Longtime friend and activist and retired canon missioner of the diocese the Rev. Canon Edward W. Rodman offered his reflections via video, calling Harris's election a game changer that allowed "that different voice to be heard and not forgotten."
Bishop Mary Glasspool of the Diocese of New York, who was the rector of the Church of St. Luke and St. Margaret in Allston at the time of the election and gave the nominination speech for Harris at the electing convention, spoke of how much Harris's deep faith and "unflagging commitment to the biblical mandate of peace and justice for all people has inspired and motivated countless numbers, including me. Barbara, you are an inspiring preacher, unafraid to walk the way of the cross yourself, yet sustaining and caring for others with your words. You have always offered leadership through service, teaching through modeling, humility through humor and a vision for the whole church, that wonderful and sacred mystery, grounded in God's truth and God's love."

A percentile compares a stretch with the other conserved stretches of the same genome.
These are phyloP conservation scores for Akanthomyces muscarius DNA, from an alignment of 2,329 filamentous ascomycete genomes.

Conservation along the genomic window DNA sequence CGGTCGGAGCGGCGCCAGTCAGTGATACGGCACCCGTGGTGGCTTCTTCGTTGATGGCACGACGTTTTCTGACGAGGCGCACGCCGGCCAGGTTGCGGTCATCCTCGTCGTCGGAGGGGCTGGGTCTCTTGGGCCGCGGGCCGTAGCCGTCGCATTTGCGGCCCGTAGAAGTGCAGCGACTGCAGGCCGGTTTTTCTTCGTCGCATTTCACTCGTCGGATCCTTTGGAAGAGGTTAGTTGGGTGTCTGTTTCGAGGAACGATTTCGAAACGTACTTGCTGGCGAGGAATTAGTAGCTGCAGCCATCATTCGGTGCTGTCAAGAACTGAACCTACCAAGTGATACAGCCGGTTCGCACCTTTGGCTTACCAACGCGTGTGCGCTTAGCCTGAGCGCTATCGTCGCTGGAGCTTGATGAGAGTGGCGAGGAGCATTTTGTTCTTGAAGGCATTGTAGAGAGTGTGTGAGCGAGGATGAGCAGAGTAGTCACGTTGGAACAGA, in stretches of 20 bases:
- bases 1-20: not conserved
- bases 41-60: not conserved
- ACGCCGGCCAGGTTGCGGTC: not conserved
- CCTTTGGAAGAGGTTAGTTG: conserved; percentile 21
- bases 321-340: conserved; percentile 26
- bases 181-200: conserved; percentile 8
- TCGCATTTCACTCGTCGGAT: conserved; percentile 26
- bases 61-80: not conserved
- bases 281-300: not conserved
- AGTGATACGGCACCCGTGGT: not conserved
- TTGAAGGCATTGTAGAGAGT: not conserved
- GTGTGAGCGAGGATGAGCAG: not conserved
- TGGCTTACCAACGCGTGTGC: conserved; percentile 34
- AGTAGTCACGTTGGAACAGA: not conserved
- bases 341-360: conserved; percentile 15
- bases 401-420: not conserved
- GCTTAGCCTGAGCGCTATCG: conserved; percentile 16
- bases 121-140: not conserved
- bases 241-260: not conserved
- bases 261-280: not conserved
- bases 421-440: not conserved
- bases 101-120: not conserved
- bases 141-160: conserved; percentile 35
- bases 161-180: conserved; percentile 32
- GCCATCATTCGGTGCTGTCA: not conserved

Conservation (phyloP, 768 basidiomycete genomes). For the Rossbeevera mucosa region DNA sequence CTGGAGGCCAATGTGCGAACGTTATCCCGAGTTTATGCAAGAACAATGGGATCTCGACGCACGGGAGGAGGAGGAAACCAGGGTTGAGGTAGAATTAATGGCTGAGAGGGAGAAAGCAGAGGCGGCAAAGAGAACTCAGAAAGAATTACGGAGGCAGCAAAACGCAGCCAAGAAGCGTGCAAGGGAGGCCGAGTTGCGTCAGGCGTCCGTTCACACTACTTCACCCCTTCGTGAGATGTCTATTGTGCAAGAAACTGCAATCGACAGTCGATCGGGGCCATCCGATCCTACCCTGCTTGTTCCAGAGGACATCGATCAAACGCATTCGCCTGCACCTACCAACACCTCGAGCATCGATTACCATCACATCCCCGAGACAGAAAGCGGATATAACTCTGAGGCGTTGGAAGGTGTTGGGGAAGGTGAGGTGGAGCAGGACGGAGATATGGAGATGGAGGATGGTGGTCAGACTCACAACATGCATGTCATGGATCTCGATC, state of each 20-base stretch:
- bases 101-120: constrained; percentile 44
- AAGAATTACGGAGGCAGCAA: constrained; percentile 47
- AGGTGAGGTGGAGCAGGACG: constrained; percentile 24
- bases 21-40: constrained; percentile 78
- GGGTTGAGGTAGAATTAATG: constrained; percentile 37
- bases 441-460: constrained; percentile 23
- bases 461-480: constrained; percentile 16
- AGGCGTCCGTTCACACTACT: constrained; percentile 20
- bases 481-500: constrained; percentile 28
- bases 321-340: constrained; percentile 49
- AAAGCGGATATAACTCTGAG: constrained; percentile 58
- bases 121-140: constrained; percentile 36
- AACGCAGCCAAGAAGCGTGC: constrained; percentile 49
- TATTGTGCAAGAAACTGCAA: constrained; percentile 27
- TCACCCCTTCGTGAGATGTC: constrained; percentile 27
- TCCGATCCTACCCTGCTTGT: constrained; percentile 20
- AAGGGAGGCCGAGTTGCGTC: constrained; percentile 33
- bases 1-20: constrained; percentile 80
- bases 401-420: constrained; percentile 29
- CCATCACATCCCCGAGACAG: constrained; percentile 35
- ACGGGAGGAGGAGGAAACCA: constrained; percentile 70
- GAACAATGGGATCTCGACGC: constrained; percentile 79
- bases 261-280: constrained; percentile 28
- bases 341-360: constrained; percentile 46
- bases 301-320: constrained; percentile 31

Other speakers included the Rev. Margaret Rose, Episcopal Church deputy for ecumenical and interfaith collaboration; General Convention House of Deputies Vice President Byron Rushing; and the Rev. Zenetta Armstrong, rector of the Church of the Holy Spirit in Mattapan.
Video from the evening's program is available here.
Convention voted to admit Grace Chapel in Brockton and St. Peter's Church in Waltham as new missions in union with the diocese. These are the first new admissions in many years, the most recent examples being congregations admitted with parish status--St. Mark's Church in North Easton (now part of the merged Bristol Trinity Church in Easton) and the Church of Our Saviour in Milton in 1999, and St. Elizabeth's Church in Wilmington in 2000.